Luigi Del Bianco was born aboard a ship near La Havre, France on May 8, 1892. His parents, Vincenzo and Osvalda, were returning from the United States to Italy. When he was a small boy hanging around the wood carving shop of his father in Meduno, Pordenone province, men of the village used to say, “How curious the little one is!” Vincenzo Del Bianco became convinced that his son was interested in carving and had more than ordinary ability. He took the 11 year old boy to Austria to study under a skilled stone carver. After 2 years in Vienna, Luigi studied in Venice. When cousins in Barre, Vermont wrote that skilled carvers were needed, 17 year old Luigi boarded the La Touraine out of Naples and headed for America.
In 1913 World War I broke out and Luigi returned to Italy to fight for his country. After the war, He emigrated back to Barre, VT. in 1920 and after a year of work as a stone cutter, he settled in Port Chester, NY where he met his wife, Nicoletta Cardarelli.
It was his brother-in-law, Alfonso Scafa, who introduced Luigi to Mount Rushmore designer Gutzon Borglum. “Bianco”, as Borglum affectionately called him, began working at Borglum’s Stamford studio and the association of the two men continued until Borglum’s death in 1941.
Throughout the 1920’s Luigi assisted Borglum with Stone Mountain in Georgia and the Wars of America Memorial in Newark, N.J. Because of Luigi’s strong stature and classic Roman features, Borglum used him as a model on 20 of the figures on the Newark sculpture.
In 1933, Borglum hired Bianco to be chief stone carver on the Mount Rushmore National Memorial. Luigi’s job was to carve the “refinement of expression” or detail in the faces. He was paid 1.50 an hour; a considerable sum for the Depression.
It was “Bianco” who carved the life-like eyes Lincoln. In a 1966 Interview with the Herald Statesman in Yonkers, NY, he said about carving the eyes, “I could only see from this far what I was doing, but the eye of Lincoln had to look just right from many miles distant.” “I know every line and ridge, each small bump and all the details of that head (Lincoln’s) so well.”
It was “Bianco” who also singlehandedly saved the face of Jefferson; a task Gutzon Borglum would have entrusted to no one else. In Judith St. George’s book, The Mount Rushmore Story, she writes:
“Luigi Del Bianco, one of the best stone carvers Rushmore ever had, patched the crack in Jefferson’s lip with a foot deep piece of granite held in place by pins- the only patch on the whole sculpture, and one that is hard to detect even close up.”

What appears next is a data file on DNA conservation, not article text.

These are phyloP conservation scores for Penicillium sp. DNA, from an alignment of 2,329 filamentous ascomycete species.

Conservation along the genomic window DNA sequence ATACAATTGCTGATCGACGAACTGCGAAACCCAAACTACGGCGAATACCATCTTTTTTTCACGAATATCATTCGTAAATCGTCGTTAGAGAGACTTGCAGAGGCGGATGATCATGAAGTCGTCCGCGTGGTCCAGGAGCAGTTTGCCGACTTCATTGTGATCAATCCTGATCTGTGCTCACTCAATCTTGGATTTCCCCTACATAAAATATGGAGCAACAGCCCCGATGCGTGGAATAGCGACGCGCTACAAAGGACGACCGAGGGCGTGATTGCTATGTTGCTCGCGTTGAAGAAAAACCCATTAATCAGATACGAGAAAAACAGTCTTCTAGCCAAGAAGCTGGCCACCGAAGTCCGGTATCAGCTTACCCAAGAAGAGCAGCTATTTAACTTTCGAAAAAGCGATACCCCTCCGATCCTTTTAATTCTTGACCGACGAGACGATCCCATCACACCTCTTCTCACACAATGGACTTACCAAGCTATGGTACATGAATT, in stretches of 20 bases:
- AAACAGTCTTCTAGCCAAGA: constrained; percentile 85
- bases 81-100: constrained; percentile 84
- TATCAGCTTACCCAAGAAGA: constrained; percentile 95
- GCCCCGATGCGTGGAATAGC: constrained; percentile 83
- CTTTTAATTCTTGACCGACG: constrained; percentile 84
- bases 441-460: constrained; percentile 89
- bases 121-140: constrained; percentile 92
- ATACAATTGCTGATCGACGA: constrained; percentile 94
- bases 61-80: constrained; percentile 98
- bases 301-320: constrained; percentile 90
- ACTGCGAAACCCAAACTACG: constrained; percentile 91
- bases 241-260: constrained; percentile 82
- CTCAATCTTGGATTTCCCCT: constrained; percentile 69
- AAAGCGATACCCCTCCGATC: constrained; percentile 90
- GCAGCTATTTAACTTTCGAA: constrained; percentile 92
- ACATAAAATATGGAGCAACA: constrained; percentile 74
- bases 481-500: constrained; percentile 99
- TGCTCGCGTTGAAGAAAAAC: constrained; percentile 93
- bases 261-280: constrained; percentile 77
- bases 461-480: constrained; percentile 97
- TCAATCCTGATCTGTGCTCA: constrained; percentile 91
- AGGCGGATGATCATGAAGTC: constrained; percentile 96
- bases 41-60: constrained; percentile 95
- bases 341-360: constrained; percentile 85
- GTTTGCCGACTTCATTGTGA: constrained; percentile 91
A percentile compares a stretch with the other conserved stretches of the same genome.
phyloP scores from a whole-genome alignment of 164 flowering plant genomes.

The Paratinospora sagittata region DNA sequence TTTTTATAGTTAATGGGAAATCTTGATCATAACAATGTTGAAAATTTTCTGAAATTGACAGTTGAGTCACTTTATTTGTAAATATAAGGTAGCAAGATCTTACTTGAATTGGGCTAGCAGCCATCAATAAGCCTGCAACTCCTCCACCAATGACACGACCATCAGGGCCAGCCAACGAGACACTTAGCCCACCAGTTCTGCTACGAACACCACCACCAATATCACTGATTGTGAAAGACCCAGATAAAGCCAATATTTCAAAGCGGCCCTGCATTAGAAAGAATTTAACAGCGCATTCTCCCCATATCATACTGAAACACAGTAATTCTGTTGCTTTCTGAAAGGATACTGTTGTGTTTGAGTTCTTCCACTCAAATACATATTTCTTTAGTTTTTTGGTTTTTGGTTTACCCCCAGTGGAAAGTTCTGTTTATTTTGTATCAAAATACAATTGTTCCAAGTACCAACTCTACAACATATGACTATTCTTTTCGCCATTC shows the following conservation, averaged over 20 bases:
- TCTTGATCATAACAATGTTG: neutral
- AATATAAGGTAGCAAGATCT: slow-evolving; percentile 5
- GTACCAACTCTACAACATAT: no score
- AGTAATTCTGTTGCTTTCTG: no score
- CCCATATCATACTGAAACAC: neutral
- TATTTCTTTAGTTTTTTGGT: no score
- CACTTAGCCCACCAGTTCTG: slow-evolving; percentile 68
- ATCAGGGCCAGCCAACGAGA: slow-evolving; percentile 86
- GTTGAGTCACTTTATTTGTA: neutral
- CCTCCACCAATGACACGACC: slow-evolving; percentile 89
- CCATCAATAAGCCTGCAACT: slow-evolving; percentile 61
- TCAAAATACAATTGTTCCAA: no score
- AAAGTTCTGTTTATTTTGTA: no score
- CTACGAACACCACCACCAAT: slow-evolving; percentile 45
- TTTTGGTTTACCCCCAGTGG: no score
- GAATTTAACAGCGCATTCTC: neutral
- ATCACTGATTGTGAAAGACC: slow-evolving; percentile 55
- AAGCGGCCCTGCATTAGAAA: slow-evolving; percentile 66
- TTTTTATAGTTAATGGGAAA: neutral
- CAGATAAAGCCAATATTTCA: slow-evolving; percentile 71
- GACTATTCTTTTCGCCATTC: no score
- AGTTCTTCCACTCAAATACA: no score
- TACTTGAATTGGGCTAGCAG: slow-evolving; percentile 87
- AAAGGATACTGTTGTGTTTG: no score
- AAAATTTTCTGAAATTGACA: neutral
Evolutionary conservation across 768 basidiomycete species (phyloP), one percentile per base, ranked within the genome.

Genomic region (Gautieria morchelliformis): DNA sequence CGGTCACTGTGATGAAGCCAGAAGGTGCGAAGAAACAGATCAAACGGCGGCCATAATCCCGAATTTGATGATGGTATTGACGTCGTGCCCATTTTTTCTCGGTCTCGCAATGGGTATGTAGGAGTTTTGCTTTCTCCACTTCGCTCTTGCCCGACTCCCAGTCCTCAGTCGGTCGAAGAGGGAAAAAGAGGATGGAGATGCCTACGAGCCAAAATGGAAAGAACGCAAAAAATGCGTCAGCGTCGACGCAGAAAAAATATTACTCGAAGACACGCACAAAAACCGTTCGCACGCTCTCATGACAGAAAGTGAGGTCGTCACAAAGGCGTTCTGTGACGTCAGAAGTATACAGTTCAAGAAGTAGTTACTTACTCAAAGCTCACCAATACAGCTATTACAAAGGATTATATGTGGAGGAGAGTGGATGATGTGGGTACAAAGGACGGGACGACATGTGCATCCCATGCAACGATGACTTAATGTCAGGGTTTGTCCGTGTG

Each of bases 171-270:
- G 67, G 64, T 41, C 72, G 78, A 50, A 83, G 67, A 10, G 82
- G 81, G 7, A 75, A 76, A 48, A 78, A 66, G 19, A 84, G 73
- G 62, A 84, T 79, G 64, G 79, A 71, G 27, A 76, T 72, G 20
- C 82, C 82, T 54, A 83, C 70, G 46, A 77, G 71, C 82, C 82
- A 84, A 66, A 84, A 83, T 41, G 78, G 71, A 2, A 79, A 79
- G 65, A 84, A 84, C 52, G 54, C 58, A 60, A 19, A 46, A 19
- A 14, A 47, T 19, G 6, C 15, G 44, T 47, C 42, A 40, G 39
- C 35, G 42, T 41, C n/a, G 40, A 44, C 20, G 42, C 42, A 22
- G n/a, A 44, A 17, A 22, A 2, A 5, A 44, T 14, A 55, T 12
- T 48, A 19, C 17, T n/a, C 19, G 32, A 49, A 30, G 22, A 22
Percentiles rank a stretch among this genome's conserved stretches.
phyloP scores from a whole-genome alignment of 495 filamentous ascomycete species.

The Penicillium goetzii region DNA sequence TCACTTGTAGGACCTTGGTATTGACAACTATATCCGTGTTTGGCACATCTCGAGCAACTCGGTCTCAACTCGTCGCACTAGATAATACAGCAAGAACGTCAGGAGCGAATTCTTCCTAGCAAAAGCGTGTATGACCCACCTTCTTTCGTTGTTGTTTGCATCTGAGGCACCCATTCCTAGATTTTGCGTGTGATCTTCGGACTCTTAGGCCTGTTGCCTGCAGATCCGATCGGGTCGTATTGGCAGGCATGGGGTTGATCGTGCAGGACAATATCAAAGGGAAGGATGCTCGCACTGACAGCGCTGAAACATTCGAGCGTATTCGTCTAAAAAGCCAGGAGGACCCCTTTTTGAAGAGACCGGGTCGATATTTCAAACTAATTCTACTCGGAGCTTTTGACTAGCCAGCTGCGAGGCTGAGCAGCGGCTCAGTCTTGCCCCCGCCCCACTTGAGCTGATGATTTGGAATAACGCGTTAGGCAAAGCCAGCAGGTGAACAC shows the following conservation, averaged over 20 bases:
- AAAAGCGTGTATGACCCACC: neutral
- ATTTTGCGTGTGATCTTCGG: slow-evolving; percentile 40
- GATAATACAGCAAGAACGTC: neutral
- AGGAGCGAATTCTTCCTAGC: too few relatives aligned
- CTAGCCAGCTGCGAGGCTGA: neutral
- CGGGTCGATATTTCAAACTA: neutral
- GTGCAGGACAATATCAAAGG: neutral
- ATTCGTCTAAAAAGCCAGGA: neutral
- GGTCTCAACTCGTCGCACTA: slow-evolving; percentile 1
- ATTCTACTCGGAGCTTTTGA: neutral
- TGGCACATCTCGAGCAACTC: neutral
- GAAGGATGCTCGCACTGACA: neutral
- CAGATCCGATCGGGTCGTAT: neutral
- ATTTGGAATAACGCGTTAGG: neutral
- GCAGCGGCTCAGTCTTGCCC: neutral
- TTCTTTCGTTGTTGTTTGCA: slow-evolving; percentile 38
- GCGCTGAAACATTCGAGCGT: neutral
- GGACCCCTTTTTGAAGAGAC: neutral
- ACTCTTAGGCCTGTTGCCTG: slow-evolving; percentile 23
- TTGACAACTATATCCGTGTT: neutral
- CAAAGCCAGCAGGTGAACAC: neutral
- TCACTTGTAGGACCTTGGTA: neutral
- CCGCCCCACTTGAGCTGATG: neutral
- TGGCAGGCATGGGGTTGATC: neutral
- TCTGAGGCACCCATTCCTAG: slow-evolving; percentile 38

St George goes on to reinforce the value of “Bianco”: “At least he ( Borglum) now had the funds to hire skilled carvers, a lack he had been bemoaning for years. But to his surprise, with the exception of Luigi Del Bianco, few of the carvers worked out.”
In 1935 Luigi brought his wife and 3 sons, Silvio, Vincent and Caesar to live in Keystone. The boys went to a one room school house, rode horses, became blood brothers to the Sioux and swam naked in the nearby streams.
By 1941, funding for the memorial had run out. The breakout of WWII also slammed the lid on any further carving. Luigi returned to Port Chester and his stone cutting shop where he carved approximately 500 tombstones out of rough Vermont marble.
Luigi never forgot his roots. He made many a pilgrimage back to Meduno to visit relatives and old friends. Meduno takes great pride in their native son and has included in their local museum many photos and memorabilia of Luigi Del Bianco and his time at Mount Rushmore.
The citizens of Port Chester, NY also remember Luigi well, as the dapper gentlemen with the fedora on his head and the gleam in his eye, who loved to walk the Italian section of Washington Park and share stories of his adventures on the mountain.
“I would do it again, even knowing all the hardships involved”, Luigi stated in a 1966 interview with the Herald Statesman. “I would work at Mount Rushmore even without pay, if necessary. It was a great privilege granted me”.